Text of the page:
Mirror, Mirror On The Wall, Who’s The Fairest Law Firm of All?
In a lot of ways, law firms can be like those awkward adolescent years: growing faster than they can handle, not sure of their place in the world, wanting to be like the other guy.
As I’ve stepped into this new role leading The American Lawyer, I’ve had the chance to both think about how we may adapt a long-running brand without losing its roots, and speak with law firm leaders and consultants about how the legal industry can do the same.
I keep coming back to the same concept: Know who you are. Or at least know who you realistically want to be, be OK with that, and hold true to it. This doesn’t mean don’t adapt and innovate. By all means, adapt and innovate, but do so in an effort to fulfill your stated strategy. And rarely is reaching a certain profits per equity partner a strategy.
There are so many trends within the legal industry right now that come back to this concept of knowing who you are. Law firms are hiring not purely with a book of business in mind, but for specific niche practices. And they are doubling down on the practice areas that are their core strengths. They are beginning to pay their partners differently, more in alignment with their values, and that isn’t always led by origination.
But there is still this lure of the old way of doing things. Despite a seemingly laser-like focus on profits per equity partner, law firms still operate as a top-line driven industry. Growing revenue remains the main focus for many firms’ strategic initiatives and is by no means a bad goal, but based on conversations with consultants, profitability (not profits per equity partner) needs to start playing a bigger role.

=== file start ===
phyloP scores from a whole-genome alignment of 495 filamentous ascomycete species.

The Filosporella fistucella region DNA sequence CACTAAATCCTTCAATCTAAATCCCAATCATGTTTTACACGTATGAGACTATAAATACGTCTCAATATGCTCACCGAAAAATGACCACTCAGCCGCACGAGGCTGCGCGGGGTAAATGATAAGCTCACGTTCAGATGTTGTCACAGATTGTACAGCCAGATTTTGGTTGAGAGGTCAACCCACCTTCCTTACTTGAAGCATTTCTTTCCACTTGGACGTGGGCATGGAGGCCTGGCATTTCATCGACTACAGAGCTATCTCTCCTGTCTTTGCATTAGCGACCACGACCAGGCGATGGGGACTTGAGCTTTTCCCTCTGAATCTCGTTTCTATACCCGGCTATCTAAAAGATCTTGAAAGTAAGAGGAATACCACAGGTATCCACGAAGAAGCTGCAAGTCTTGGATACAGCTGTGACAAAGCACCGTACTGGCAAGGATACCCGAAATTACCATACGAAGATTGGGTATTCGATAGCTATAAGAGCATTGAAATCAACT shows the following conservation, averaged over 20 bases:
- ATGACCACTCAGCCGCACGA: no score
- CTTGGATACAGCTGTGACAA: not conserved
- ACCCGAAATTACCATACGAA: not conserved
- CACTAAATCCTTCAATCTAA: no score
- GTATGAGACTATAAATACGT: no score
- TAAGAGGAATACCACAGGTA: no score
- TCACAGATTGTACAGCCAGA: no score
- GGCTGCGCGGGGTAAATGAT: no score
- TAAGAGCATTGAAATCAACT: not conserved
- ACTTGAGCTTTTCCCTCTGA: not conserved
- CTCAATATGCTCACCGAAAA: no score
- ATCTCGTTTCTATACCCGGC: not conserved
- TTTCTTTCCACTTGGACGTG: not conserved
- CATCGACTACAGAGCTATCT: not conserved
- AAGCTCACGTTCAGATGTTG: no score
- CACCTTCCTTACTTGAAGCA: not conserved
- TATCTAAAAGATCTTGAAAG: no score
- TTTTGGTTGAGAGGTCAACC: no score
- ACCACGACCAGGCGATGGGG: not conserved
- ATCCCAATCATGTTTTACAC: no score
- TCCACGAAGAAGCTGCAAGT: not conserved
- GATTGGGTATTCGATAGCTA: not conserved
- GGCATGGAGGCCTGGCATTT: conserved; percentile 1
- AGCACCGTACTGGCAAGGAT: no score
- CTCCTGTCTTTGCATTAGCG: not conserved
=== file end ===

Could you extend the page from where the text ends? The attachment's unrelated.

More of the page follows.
With realization rates dipping as demand for legal services stagnates, growing revenue can’t be the only focus. Better management and alignment of talent, and perhaps fewer lawyers, are important while focusing on the profitability of work in such a climate is essential.
For firms at the top of the Am Law 100, owning their niche—their differentiator—has proved easier. They are increasingly pulling away from the pack as the “it” firm for M&A or structured finance or cross-border transactions, etc.
Looking past the Am Law 50 and into the next 150 firms shows a different picture for many. Offering that differentiation and holding true to strategic goals becomes more challenging when they don’t have the same pool of cash to throw at laterals. The allure of revenue growth wherever they can get it makes focusing on profitability less of a priority. There are certainly firms of all sizes with innovative strategies or marquee practices. But for so many in that 50-200 tier, consultants say, they all look the same.
That’s where the crossroads comes in. Do we, and can we, continue to do all of the same things? Should we, and must we, let go of work (and people) that don’t fit with our strategy?
It isn’t always about changing who you are, but really knowing who you are. In the business world, filled with buzz words I can’t believe I’ve started using, unique selling proposition is the term. What do we offer that is so unique that no other competitor can claim? And can you say it in a sentence? Say it without reading from a piece of paper or a screen.
As we all channel our inner adolescence and discover who we really are and really want to be, let’s take some advice from our adult selves and embrace what’s in the mirror, be true to it.
Gina manages The American Lawyer editorial team while managing and developing the brand innovation strategy. Gina joined ALM in 2005, where for more than 10 year she covered the business of law for ALM’s Pennsylvania publication, The Legal Intelligencer, focusing on the trends and issues impacting the largest law firms in the state and beyond. In June 2016, she moved into the role of Senior Editor, Business of Law in ALM’s Global Newsroom. In this role, Gina wrote and co-led a team of highly skilled journalists from around the country who report on and analyze how the world’s law firms operate and compete. Gina has won several awards for her reporting, including a Jesse H. Neal award for a series on the changing business models of law firm’s post-recession and two Emmy awards for her work doing feature reports with the American Law Journal. Before joining ALM, she earned her master’s degree in broadcast journalism and public policy from American University in Washington, D.C.